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I want to find the residue by dividing $$1^5+2^5+....+1080^5$$ by $14$. Im supossed to attack this problem by using congruences but Im not pretty sure how to do it. All I know is that if $14 | 1^5+2^5+....+1080^5$ then $$14k+r=1^5+2^5+....+1080^5,$$

where $k \in \mathbb{Z}$ and $0 \leq r < k$. Please I aprreciate any help of this proof using congruences.

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  • $\begingroup$ If $a \mid b$, then $b = ak$ (so that $r = 0$) for some $k \in \Bbb Z$ $\endgroup$ – JavaMan Oct 30 '18 at 2:12
  • $\begingroup$ Hint: $(14k+r)^n = 14[k(14k+r)^{n-1}] + r^n$ $\endgroup$ – eyeballfrog Oct 30 '18 at 2:12
  • $\begingroup$ Hint: What is $1^5 + 2^5 + \dots + 13^5 + 14^5$? Then what is $1^5 + \dots + 14^5 + 15^5 + \dots 28^5$? $\endgroup$ – JavaMan Oct 30 '18 at 2:14
  • $\begingroup$ I need to use $1 \equiv some number(mod 14) , ....., 14 \equiv some number (mod 14)$ ? @JavaMan $\endgroup$ – Cos Oct 30 '18 at 2:30
  • $\begingroup$ Hint: the sum is even, so you only need to figure out the sum modulo $7$ and use Chinese Remainder theorem. $\endgroup$ – Thomas Andrews Oct 30 '18 at 2:37
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I will give you 'help' as you you have asked.

This procedure might be a bit long but will be most rewarding as you are in the learning stage: (i) To calculate $a^5 \pmod {14}$, you do not need to calculate 5th power and then divide by 14 for remainder. AT all intermediate stages of calculation you can reduce the intermediate answers modulo 14.

Example with $3^5$. Stop at $3^3=27$. This is one less than 28, and $28=0\pmod {14}$. So $3^3\equiv -1\pmod{14}$. Now $3^5= 3^3\times 3^2$ can be replaced by $-3^2\pmod{14}$, and this is $-9$ or $5$.

This way calculate $a^5$ for $a<8$. F0r $a=8,9,\ldots 13$, use $14-a = -a$. So, for example $11^5=- (3^5)-+9\pmod{14}$.

Now you can add up all $a^5$ for $a=0$ to 13. Call this sum $S$.

Now from 14 onwards use periodicity. That $(14+a)^5 = a^5\pmod{14}$. Now to sum up to $1080^5$ is same as checking how many times $S$ has to be added repeatedly. If $1080$ is not a multiple of $14$ (find out!) then finally a manual calculation for any leftover partial sum will do it.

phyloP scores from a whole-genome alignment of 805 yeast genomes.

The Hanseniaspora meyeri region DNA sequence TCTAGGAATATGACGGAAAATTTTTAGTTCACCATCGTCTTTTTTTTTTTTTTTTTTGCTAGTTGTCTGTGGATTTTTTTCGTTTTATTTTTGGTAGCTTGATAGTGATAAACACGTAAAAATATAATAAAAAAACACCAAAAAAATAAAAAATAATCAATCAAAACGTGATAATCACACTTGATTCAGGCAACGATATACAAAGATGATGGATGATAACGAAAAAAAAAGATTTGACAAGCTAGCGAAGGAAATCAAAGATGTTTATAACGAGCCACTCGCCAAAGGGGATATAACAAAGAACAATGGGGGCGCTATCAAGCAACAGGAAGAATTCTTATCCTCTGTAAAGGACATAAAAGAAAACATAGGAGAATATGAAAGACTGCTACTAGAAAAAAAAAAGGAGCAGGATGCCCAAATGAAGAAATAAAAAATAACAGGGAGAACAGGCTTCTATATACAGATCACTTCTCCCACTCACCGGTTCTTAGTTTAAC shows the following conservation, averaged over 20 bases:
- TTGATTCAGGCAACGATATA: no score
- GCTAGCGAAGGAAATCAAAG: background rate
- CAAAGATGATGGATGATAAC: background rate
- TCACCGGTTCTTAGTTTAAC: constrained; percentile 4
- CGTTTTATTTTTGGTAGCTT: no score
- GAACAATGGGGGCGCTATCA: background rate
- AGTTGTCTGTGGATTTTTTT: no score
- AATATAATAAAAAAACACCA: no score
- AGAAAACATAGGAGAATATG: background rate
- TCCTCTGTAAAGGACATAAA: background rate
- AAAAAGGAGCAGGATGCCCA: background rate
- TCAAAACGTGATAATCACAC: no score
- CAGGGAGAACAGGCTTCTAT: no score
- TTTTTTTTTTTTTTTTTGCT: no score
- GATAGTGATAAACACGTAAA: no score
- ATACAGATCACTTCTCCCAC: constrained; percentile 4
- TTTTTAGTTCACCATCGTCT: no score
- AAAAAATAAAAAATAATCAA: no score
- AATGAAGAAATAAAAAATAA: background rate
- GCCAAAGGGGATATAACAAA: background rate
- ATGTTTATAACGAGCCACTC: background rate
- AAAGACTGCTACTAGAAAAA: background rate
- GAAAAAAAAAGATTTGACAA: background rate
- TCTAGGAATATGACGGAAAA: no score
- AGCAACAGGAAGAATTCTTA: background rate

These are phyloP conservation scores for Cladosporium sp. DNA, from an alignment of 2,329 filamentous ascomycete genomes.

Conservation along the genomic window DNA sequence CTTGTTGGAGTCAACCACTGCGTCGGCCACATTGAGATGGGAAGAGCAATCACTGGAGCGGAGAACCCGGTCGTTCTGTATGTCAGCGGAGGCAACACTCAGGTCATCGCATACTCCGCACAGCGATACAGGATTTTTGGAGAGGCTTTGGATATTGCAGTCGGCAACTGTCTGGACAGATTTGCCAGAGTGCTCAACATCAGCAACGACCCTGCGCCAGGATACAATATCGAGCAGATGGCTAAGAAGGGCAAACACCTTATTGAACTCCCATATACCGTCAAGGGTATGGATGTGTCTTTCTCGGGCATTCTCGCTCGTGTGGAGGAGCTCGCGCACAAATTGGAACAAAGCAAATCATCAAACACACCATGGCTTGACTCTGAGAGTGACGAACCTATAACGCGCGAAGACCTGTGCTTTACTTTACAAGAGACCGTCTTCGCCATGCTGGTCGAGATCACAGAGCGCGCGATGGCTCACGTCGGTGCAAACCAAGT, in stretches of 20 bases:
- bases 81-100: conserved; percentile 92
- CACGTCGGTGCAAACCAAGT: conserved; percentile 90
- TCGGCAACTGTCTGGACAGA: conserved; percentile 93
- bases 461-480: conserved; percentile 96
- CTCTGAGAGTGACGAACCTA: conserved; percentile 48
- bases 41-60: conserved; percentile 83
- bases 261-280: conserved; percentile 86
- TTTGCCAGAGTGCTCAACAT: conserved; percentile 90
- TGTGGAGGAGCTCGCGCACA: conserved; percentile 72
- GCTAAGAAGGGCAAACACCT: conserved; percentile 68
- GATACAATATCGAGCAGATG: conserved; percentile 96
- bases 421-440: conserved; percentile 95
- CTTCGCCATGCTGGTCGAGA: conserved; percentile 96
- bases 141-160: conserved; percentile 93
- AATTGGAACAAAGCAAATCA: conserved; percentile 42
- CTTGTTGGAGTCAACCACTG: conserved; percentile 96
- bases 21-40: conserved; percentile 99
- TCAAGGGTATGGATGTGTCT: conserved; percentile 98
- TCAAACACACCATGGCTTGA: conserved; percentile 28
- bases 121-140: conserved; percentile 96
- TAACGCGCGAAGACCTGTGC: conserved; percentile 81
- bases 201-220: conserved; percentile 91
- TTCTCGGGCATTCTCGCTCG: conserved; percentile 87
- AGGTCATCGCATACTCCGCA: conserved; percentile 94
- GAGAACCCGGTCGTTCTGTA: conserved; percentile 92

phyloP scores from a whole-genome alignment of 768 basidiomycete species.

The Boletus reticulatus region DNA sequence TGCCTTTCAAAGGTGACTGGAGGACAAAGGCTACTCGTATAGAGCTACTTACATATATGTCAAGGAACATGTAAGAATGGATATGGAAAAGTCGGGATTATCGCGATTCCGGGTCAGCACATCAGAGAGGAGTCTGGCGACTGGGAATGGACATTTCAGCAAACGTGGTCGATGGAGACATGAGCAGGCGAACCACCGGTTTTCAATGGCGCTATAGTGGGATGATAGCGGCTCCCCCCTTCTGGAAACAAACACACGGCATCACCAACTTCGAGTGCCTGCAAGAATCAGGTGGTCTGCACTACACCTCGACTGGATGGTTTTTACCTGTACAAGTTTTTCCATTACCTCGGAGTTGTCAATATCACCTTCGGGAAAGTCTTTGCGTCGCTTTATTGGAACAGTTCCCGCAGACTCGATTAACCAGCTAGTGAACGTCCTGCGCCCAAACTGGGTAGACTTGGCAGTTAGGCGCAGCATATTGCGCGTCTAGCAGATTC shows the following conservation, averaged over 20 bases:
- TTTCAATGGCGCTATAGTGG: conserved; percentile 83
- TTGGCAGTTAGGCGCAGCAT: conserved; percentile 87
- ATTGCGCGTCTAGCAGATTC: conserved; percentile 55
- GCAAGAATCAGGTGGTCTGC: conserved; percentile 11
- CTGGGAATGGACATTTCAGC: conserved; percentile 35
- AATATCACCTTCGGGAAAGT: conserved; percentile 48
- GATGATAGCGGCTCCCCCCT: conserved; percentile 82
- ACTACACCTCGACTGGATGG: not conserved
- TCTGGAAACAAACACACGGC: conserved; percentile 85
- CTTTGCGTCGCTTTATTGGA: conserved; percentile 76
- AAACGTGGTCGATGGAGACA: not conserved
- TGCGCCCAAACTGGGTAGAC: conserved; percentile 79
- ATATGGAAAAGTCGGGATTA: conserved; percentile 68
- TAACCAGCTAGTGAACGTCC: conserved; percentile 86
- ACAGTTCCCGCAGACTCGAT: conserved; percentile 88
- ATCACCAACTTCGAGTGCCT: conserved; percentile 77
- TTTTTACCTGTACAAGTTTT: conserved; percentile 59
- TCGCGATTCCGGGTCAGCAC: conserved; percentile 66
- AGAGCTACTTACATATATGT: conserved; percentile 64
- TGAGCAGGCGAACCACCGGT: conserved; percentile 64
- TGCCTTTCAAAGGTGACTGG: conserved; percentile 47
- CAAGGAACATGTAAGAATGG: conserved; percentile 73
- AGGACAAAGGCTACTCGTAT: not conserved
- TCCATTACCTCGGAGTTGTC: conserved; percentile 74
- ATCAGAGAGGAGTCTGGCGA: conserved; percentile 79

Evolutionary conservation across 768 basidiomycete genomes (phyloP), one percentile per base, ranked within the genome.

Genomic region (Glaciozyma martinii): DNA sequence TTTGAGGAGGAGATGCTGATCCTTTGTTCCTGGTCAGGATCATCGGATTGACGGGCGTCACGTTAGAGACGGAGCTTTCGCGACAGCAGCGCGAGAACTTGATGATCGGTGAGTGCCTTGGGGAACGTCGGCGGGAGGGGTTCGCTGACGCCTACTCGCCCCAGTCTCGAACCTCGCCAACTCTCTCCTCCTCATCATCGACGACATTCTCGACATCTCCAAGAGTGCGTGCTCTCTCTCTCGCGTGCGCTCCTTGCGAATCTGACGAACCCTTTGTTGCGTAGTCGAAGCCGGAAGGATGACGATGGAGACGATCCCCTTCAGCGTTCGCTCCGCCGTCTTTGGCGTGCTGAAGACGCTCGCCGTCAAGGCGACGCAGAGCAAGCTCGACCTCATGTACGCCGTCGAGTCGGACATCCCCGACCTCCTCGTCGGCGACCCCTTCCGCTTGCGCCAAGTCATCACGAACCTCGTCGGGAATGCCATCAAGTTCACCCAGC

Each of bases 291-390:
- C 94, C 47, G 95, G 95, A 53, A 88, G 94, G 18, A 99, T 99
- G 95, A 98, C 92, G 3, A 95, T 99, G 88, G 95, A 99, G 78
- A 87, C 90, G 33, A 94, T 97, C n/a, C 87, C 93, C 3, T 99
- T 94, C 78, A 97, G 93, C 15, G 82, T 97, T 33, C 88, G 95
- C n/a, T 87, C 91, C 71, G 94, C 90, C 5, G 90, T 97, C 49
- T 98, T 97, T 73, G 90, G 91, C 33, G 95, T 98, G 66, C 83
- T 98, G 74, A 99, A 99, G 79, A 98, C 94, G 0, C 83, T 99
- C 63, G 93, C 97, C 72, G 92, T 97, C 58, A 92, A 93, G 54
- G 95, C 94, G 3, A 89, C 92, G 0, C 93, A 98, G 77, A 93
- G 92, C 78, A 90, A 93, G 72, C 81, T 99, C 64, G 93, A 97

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Hint $\bmod 14\!:\ n^{5}$ cancels with $\,(\overbrace{1078}^{\large \equiv\ 0\ }\!-\!n)^{5}\!\equiv -n^5,\,$ except for the middle term $1078/2 = 539,\,$ leaving only the terms $\,539^5+1079^5+1080^5\equiv 7^5+1^5+2^5\equiv \,\ldots$

Remark $ $ This method of cancelling out terms by pairing up inverses in sums (and products) is frequently useful, e.g. see Wilson's Theorem and related problems and see Gauss's grade school trick. It is a special case of exploiting involution (reflection) symmetry, here inversion (negation).

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You may proceed as follows by splitting up the calculation into $\mod 2$ and $\mod 7$.

  • Let $s = \sum_{k=1}^{1080}k^5$.
  • $\mod 2$: $\sum_{k=1}^{1080}k^5 \equiv_2 \sum_{i=1}^{540}(2i-1)^5 \equiv_2 540 \equiv_2 0 (\mod 2)$ $$\boxed{s \equiv 0 \mod 2}$$
  • $\mod 7$: Note that $$\sum_{k=1}^{\color{blue}{6}}k^5 \equiv_7 1^5 + 2^5+ 3^5 + (-3)^5 + (-2)^5 + (-1)^5 \equiv_7 0 \mod 7 $$ $$\stackrel{1080 \equiv 2 \mod 7}{\Longrightarrow} \sum_{k=1}^{1080}k^5 \equiv_7 {1079}^5 + {1080}^5 \equiv_7 1^5 + 2^5 \equiv_7 5 \mod 7$$ $$\boxed{s \equiv 5 \mod 7}$$ Now, you may just note that $\mod 14$ you only need to find the first positive even number which gives remainder $5$ when divided by $7$. Or you may use Chinese remainder theorem. Anyways, you get $$\Rightarrow \boxed{s \equiv 12 \mod 14}$$
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